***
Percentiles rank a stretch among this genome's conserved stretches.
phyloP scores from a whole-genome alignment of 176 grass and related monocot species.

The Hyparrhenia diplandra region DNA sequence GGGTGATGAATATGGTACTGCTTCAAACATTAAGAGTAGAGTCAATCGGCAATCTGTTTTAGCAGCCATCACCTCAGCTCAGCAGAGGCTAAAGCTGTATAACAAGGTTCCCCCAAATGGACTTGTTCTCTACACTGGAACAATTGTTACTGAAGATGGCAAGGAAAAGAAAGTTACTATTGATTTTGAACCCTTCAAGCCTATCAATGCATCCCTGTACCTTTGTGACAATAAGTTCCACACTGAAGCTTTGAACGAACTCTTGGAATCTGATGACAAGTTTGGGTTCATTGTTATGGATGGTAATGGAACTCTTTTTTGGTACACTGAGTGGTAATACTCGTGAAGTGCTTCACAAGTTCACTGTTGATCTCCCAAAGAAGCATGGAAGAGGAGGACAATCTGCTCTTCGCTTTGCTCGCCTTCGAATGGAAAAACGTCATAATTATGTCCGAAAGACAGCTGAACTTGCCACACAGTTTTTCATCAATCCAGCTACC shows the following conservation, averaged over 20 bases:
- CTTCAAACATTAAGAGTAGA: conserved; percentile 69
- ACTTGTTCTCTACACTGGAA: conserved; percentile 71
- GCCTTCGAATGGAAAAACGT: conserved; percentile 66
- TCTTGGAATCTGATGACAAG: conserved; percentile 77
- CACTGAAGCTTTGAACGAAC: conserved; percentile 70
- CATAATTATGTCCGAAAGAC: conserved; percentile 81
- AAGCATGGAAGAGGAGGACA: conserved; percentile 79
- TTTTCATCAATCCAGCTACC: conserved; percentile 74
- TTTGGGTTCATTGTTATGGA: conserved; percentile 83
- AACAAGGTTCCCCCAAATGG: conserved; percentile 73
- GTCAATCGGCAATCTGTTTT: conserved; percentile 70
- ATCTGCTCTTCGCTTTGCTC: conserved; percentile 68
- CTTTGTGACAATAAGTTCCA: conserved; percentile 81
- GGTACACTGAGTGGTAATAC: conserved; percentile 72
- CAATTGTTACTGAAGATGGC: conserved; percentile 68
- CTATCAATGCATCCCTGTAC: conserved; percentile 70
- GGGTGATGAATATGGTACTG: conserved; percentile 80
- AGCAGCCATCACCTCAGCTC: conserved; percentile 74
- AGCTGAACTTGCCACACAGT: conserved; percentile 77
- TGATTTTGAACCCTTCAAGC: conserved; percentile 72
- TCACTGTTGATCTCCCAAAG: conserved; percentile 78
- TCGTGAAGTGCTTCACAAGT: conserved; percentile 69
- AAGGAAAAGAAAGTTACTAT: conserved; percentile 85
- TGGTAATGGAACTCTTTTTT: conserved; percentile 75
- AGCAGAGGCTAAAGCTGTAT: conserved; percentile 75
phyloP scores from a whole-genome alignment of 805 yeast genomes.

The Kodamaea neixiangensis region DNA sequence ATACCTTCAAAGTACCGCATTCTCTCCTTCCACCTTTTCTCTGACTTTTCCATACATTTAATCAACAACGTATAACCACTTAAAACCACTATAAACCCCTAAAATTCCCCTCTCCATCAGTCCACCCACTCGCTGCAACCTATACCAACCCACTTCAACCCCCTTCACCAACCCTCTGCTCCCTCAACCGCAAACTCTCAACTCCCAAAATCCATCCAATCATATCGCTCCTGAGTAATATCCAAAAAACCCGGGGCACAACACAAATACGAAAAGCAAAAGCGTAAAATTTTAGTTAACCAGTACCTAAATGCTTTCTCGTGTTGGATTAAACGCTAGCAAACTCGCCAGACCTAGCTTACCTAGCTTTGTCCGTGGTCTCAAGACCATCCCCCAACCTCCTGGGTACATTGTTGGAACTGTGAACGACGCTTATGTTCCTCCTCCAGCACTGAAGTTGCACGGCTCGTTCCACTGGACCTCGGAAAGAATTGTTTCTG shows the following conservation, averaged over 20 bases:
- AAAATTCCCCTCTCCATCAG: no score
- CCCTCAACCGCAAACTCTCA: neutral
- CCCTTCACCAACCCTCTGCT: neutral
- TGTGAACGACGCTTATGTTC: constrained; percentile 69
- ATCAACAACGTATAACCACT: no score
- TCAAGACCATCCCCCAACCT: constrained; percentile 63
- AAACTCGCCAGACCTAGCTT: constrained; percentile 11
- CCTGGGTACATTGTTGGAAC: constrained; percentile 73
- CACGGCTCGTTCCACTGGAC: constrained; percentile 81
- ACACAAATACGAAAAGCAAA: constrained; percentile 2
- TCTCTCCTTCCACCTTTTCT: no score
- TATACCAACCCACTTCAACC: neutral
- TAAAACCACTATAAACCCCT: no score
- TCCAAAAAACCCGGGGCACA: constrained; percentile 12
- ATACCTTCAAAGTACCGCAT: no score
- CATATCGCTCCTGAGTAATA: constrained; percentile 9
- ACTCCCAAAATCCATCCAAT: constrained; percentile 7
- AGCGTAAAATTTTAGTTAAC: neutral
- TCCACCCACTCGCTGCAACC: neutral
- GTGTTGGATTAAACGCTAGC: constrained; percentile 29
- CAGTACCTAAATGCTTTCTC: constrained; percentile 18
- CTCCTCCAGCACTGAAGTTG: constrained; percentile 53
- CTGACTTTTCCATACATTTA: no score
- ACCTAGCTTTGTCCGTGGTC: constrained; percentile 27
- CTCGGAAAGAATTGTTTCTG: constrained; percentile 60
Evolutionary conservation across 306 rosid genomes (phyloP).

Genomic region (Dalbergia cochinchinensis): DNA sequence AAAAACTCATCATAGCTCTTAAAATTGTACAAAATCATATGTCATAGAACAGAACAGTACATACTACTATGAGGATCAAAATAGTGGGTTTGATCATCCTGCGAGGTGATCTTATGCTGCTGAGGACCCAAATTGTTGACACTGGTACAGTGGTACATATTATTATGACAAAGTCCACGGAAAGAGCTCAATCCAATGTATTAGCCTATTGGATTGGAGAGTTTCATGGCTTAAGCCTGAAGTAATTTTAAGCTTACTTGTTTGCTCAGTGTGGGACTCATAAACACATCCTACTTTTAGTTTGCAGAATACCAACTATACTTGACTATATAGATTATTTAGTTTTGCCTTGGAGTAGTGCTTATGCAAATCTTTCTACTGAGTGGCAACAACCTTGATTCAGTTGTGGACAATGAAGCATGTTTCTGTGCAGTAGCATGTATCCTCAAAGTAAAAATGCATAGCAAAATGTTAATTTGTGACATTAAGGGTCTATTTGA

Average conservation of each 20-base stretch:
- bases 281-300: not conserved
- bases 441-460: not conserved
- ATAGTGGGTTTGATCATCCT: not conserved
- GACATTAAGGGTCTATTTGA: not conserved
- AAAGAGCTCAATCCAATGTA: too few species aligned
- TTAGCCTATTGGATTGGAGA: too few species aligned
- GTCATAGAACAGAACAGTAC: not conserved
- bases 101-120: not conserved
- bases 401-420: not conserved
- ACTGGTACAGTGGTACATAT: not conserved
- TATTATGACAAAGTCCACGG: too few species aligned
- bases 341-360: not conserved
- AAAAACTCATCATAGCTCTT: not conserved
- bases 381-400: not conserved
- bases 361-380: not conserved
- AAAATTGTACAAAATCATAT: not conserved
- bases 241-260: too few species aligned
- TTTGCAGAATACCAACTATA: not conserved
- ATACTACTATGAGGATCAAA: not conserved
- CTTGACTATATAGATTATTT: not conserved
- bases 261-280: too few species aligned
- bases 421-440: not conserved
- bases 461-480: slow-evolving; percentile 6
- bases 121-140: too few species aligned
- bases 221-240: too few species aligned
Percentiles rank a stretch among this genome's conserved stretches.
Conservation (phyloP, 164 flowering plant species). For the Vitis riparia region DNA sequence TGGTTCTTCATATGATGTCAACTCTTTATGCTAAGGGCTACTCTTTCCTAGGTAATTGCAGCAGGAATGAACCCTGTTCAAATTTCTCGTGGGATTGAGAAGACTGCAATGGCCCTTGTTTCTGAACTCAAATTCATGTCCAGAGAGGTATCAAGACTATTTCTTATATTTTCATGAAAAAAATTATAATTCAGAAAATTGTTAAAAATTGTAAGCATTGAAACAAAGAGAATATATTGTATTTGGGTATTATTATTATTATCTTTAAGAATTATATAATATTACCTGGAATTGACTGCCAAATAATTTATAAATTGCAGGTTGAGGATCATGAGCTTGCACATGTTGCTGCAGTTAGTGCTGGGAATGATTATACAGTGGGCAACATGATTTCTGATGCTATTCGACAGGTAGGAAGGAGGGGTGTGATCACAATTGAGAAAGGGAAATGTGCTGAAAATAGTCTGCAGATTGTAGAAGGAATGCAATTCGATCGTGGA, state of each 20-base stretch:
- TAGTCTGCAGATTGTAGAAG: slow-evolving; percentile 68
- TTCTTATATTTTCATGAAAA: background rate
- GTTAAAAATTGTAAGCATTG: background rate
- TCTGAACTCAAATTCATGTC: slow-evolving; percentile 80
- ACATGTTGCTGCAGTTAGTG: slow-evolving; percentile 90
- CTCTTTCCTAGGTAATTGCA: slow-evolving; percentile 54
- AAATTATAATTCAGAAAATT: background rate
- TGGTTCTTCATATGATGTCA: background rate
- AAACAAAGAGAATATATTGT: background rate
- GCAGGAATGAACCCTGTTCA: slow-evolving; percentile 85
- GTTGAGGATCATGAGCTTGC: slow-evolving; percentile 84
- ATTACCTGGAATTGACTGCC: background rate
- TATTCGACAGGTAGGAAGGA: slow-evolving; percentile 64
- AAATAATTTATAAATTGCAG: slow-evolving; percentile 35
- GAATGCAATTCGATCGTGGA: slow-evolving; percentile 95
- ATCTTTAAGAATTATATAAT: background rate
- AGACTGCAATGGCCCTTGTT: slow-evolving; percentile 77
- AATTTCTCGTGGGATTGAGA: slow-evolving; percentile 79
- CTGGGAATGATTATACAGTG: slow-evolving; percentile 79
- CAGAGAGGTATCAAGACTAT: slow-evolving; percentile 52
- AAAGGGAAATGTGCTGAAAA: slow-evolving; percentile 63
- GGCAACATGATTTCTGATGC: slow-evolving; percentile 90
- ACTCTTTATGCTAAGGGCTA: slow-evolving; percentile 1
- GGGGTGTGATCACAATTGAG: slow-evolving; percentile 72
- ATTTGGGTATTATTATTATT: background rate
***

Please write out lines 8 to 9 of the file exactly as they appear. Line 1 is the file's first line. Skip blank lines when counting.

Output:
- CACTGAAGCTTTGAACGAAC: conserved; percentile 70
- CATAATTATGTCCGAAAGAC: conserved; percentile 81